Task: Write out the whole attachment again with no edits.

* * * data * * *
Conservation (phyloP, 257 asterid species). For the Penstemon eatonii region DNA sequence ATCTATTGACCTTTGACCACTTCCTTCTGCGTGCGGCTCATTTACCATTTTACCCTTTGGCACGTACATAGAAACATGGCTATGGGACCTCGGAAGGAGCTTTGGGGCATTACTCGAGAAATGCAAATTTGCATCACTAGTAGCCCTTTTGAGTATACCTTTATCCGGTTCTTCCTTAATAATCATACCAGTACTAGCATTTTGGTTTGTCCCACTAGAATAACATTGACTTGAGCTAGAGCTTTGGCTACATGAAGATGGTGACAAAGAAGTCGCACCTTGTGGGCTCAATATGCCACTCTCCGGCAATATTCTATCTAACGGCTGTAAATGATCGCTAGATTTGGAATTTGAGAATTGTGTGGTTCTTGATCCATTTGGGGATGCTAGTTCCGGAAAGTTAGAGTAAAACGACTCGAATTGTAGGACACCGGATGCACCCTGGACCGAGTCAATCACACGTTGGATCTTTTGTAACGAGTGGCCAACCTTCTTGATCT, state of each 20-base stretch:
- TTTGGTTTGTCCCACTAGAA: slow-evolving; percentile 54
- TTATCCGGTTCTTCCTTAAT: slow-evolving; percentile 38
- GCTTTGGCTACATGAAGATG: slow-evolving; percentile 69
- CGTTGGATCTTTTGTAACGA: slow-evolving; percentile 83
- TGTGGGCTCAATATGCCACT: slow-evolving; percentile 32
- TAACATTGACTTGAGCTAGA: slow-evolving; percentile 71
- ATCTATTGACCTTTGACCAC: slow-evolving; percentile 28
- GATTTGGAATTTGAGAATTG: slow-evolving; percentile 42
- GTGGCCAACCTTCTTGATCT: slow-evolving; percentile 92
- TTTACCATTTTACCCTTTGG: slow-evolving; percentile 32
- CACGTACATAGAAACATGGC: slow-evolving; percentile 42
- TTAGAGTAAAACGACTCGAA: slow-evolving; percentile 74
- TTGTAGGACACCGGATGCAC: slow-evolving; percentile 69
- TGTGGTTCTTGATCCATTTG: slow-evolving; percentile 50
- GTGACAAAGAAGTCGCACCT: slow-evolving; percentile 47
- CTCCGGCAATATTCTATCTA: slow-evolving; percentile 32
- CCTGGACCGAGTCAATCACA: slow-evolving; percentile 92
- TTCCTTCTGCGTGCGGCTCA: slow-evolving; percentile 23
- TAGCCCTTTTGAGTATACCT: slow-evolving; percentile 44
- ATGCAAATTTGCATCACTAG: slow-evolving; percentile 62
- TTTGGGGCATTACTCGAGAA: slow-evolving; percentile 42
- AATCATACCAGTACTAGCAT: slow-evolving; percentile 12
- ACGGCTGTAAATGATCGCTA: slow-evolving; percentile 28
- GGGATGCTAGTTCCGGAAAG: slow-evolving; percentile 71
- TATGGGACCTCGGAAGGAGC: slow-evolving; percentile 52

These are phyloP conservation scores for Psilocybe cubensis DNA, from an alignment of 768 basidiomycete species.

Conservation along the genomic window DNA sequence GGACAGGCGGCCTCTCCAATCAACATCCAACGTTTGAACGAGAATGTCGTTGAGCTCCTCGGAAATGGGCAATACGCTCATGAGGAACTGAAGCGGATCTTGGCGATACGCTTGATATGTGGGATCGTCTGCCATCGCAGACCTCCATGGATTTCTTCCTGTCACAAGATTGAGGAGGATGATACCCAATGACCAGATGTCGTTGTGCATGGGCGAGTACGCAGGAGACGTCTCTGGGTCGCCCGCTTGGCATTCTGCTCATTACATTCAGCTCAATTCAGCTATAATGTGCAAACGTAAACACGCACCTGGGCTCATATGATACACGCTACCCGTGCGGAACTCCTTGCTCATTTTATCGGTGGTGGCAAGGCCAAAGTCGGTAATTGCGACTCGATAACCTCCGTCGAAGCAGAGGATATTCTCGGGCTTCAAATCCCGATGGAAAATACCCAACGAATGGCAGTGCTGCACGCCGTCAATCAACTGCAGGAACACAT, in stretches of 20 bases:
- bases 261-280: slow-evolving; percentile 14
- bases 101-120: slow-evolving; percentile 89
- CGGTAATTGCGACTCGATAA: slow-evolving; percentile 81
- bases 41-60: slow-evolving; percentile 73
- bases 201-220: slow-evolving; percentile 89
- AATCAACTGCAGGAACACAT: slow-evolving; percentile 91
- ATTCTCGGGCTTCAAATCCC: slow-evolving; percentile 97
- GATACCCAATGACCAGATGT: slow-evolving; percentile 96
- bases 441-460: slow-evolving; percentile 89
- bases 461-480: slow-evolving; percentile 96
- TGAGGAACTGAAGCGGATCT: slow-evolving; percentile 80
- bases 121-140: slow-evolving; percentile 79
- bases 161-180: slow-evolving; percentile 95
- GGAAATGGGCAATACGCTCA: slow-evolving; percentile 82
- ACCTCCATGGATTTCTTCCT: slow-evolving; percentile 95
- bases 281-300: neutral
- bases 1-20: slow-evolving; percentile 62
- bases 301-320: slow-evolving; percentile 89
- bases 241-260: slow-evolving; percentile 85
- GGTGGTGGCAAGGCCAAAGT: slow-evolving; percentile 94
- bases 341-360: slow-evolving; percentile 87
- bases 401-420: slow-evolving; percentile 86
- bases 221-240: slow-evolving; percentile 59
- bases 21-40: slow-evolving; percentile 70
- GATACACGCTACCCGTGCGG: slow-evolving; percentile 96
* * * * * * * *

Conservation (phyloP, 257 asterid species). For the Penstemon eatonii region DNA sequence ATCTATTGACCTTTGACCACTTCCTTCTGCGTGCGGCTCATTTACCATTTTACCCTTTGGCACGTACATAGAAACATGGCTATGGGACCTCGGAAGGAGCTTTGGGGCATTACTCGAGAAATGCAAATTTGCATCACTAGTAGCCCTTTTGAGTATACCTTTATCCGGTTCTTCCTTAATAATCATACCAGTACTAGCATTTTGGTTTGTCCCACTAGAATAACATTGACTTGAGCTAGAGCTTTGGCTACATGAAGATGGTGACAAAGAAGTCGCACCTTGTGGGCTCAATATGCCACTCTCCGGCAATATTCTATCTAACGGCTGTAAATGATCGCTAGATTTGGAATTTGAGAATTGTGTGGTTCTTGATCCATTTGGGGATGCTAGTTCCGGAAAGTTAGAGTAAAACGACTCGAATTGTAGGACACCGGATGCACCCTGGACCGAGTCAATCACACGTTGGATCTTTTGTAACGAGTGGCCAACCTTCTTGATCT, state of each 20-base stretch:
- TTTGGTTTGTCCCACTAGAA: slow-evolving; percentile 54
- TTATCCGGTTCTTCCTTAAT: slow-evolving; percentile 38
- GCTTTGGCTACATGAAGATG: slow-evolving; percentile 69
- CGTTGGATCTTTTGTAACGA: slow-evolving; percentile 83
- TGTGGGCTCAATATGCCACT: slow-evolving; percentile 32
- TAACATTGACTTGAGCTAGA: slow-evolving; percentile 71
- ATCTATTGACCTTTGACCAC: slow-evolving; percentile 28
- GATTTGGAATTTGAGAATTG: slow-evolving; percentile 42
- GTGGCCAACCTTCTTGATCT: slow-evolving; percentile 92
- TTTACCATTTTACCCTTTGG: slow-evolving; percentile 32
- CACGTACATAGAAACATGGC: slow-evolving; percentile 42
- TTAGAGTAAAACGACTCGAA: slow-evolving; percentile 74
- TTGTAGGACACCGGATGCAC: slow-evolving; percentile 69
- TGTGGTTCTTGATCCATTTG: slow-evolving; percentile 50
- GTGACAAAGAAGTCGCACCT: slow-evolving; percentile 47
- CTCCGGCAATATTCTATCTA: slow-evolving; percentile 32
- CCTGGACCGAGTCAATCACA: slow-evolving; percentile 92
- TTCCTTCTGCGTGCGGCTCA: slow-evolving; percentile 23
- TAGCCCTTTTGAGTATACCT: slow-evolving; percentile 44
- ATGCAAATTTGCATCACTAG: slow-evolving; percentile 62
- TTTGGGGCATTACTCGAGAA: slow-evolving; percentile 42
- AATCATACCAGTACTAGCAT: slow-evolving; percentile 12
- ACGGCTGTAAATGATCGCTA: slow-evolving; percentile 28
- GGGATGCTAGTTCCGGAAAG: slow-evolving; percentile 71
- TATGGGACCTCGGAAGGAGC: slow-evolving; percentile 52

These are phyloP conservation scores for Psilocybe cubensis DNA, from an alignment of 768 basidiomycete species.

Conservation along the genomic window DNA sequence GGACAGGCGGCCTCTCCAATCAACATCCAACGTTTGAACGAGAATGTCGTTGAGCTCCTCGGAAATGGGCAATACGCTCATGAGGAACTGAAGCGGATCTTGGCGATACGCTTGATATGTGGGATCGTCTGCCATCGCAGACCTCCATGGATTTCTTCCTGTCACAAGATTGAGGAGGATGATACCCAATGACCAGATGTCGTTGTGCATGGGCGAGTACGCAGGAGACGTCTCTGGGTCGCCCGCTTGGCATTCTGCTCATTACATTCAGCTCAATTCAGCTATAATGTGCAAACGTAAACACGCACCTGGGCTCATATGATACACGCTACCCGTGCGGAACTCCTTGCTCATTTTATCGGTGGTGGCAAGGCCAAAGTCGGTAATTGCGACTCGATAACCTCCGTCGAAGCAGAGGATATTCTCGGGCTTCAAATCCCGATGGAAAATACCCAACGAATGGCAGTGCTGCACGCCGTCAATCAACTGCAGGAACACAT, in stretches of 20 bases:
- bases 261-280: slow-evolving; percentile 14
- bases 101-120: slow-evolving; percentile 89
- CGGTAATTGCGACTCGATAA: slow-evolving; percentile 81
- bases 41-60: slow-evolving; percentile 73
- bases 201-220: slow-evolving; percentile 89
- AATCAACTGCAGGAACACAT: slow-evolving; percentile 91
- ATTCTCGGGCTTCAAATCCC: slow-evolving; percentile 97
- GATACCCAATGACCAGATGT: slow-evolving; percentile 96
- bases 441-460: slow-evolving; percentile 89
- bases 461-480: slow-evolving; percentile 96
- TGAGGAACTGAAGCGGATCT: slow-evolving; percentile 80
- bases 121-140: slow-evolving; percentile 79
- bases 161-180: slow-evolving; percentile 95
- GGAAATGGGCAATACGCTCA: slow-evolving; percentile 82
- ACCTCCATGGATTTCTTCCT: slow-evolving; percentile 95
- bases 281-300: neutral
- bases 1-20: slow-evolving; percentile 62
- bases 301-320: slow-evolving; percentile 89
- bases 241-260: slow-evolving; percentile 85
- GGTGGTGGCAAGGCCAAAGT: slow-evolving; percentile 94
- bases 341-360: slow-evolving; percentile 87
- bases 401-420: slow-evolving; percentile 86
- bases 221-240: slow-evolving; percentile 59
- bases 21-40: slow-evolving; percentile 70
- GATACACGCTACCCGTGCGG: slow-evolving; percentile 96